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September 1953


AMA Arch Ophthalmol. 1953;50(3):303-310. doi:10.1001/archopht.1953.00920030310007

DESPITE progressive advance in the clinical diagnosis of intraocular tumors, there are occasional cases in which diagnosis is doubtful. Most confusion arises from inability to distinguish between serous retinal detachment and detachment which is partly solid and partly serous. In the days before successful retinal detachment surgery, no great harm was caused by the removal of the eye on suspicion of tumor. The eye was destined to blindness under any circumstance. With the present high rate of cures following retinal detachment surgery, enucleation is not considered unless there is very strong evidence of tumor. Usually careful clinical study of the eye will make the diagnosis of intraocular tumor almost certain. Rarely, owing to hazy media or very high detachment, reasonable doubt as to the presence of tumor may exist. In such cases aspiration biopsy has been suggested.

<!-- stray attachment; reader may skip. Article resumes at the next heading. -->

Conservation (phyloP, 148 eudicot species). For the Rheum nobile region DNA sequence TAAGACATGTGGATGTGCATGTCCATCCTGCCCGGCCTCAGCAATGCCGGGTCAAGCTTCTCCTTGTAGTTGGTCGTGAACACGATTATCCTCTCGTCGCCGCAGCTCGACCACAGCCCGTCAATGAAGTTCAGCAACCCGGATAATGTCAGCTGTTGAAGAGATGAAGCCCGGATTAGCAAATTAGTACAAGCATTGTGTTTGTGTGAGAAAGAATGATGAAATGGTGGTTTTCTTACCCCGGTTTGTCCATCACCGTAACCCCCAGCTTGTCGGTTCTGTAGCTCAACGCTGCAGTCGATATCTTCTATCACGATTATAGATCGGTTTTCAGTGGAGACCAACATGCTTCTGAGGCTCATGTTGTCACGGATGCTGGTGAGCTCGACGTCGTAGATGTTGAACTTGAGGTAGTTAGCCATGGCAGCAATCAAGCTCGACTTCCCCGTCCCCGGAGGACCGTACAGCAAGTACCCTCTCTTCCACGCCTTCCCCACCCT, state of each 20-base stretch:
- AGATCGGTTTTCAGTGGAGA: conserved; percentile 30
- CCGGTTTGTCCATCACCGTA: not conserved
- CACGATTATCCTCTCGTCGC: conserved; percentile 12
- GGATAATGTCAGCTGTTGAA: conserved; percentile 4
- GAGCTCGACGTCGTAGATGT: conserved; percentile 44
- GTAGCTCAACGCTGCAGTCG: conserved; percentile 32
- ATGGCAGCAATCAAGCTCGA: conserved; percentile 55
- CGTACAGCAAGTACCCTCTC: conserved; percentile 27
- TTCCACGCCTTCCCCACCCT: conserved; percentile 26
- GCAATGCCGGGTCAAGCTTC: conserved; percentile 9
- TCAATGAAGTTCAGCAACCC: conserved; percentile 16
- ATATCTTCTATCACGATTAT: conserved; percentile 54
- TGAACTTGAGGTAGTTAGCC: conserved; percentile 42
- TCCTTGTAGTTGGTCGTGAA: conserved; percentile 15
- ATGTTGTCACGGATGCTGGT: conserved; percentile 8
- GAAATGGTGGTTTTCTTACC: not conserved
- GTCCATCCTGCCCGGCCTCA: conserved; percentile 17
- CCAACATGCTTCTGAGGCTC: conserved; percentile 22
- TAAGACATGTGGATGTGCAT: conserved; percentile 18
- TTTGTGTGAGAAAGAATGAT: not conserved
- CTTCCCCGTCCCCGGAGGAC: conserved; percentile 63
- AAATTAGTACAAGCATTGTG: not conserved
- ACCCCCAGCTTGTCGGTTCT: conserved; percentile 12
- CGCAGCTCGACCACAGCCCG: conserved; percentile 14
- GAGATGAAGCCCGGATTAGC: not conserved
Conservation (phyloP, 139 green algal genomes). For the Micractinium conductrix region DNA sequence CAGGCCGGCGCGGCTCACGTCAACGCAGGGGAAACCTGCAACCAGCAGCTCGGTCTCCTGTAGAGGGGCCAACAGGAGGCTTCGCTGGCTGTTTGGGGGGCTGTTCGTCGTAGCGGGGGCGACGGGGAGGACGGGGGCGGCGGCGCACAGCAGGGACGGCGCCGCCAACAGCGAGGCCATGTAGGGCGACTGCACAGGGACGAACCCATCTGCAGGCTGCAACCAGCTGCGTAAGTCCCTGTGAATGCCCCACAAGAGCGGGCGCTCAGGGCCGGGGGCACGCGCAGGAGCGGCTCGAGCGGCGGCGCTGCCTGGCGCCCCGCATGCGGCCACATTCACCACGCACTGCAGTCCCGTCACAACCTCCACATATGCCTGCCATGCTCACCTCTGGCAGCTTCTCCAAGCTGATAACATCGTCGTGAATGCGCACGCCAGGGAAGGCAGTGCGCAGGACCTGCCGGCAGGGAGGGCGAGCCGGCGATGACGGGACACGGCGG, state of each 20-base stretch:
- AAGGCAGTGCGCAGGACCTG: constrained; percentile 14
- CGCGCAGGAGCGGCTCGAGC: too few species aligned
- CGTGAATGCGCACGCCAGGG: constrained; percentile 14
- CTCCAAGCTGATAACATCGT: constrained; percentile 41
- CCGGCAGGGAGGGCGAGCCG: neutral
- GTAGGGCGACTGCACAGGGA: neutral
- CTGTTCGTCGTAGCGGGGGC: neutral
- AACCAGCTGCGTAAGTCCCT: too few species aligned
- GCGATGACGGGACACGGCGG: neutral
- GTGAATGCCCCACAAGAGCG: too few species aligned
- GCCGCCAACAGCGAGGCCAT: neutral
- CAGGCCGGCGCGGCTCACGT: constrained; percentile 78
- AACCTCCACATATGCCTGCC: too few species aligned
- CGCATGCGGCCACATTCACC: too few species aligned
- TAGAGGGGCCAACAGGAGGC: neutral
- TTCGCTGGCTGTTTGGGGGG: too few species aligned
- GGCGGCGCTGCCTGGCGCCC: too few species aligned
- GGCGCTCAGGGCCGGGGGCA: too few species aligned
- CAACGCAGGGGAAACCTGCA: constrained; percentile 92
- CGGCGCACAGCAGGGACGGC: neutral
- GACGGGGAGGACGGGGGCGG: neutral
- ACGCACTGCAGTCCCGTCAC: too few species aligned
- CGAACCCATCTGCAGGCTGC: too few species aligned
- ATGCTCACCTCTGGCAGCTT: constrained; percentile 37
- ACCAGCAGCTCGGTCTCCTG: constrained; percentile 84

Intraocular biopsy by scleral puncture is not a new procedure. Von Grósz,1